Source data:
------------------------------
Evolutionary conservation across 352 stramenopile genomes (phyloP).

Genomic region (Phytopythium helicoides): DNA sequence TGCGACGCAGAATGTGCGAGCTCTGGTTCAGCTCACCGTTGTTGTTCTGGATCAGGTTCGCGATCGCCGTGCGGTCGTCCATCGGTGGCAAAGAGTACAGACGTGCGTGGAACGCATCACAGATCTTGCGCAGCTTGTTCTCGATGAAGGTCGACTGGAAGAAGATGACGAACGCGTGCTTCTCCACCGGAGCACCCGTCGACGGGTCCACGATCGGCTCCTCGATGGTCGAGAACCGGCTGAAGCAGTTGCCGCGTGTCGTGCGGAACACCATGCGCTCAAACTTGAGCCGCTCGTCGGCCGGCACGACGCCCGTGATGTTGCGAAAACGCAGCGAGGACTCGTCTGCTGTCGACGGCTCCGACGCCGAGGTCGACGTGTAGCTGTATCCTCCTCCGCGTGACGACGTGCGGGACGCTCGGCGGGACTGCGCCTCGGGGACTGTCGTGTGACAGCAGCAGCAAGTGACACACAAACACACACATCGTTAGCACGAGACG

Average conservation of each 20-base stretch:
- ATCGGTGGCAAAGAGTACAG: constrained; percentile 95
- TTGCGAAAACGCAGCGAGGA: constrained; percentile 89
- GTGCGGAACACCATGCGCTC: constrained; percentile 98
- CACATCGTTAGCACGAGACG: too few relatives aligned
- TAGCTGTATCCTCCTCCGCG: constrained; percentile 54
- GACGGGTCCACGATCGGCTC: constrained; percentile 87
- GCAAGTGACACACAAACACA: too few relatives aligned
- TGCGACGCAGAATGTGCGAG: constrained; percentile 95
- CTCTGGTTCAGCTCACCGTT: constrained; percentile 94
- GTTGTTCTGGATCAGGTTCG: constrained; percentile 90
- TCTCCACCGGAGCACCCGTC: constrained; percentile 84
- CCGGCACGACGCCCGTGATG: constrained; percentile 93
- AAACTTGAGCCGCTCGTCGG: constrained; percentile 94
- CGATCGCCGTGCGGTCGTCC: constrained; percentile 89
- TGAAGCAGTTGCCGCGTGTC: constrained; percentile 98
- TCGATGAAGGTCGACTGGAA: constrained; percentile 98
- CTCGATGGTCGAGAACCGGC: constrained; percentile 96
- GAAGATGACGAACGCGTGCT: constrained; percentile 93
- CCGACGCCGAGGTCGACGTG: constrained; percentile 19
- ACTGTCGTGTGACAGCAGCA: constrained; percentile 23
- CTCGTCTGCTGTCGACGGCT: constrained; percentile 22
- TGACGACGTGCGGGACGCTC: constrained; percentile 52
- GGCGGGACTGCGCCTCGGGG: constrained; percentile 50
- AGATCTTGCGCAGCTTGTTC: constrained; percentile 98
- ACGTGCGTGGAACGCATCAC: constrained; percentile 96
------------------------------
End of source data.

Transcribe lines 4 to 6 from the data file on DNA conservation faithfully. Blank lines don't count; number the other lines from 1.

- ATCGGTGGCAAAGAGTACAG: constrained; percentile 95
- TTGCGAAAACGCAGCGAGGA: constrained; percentile 89
- GTGCGGAACACCATGCGCTC: constrained; percentile 98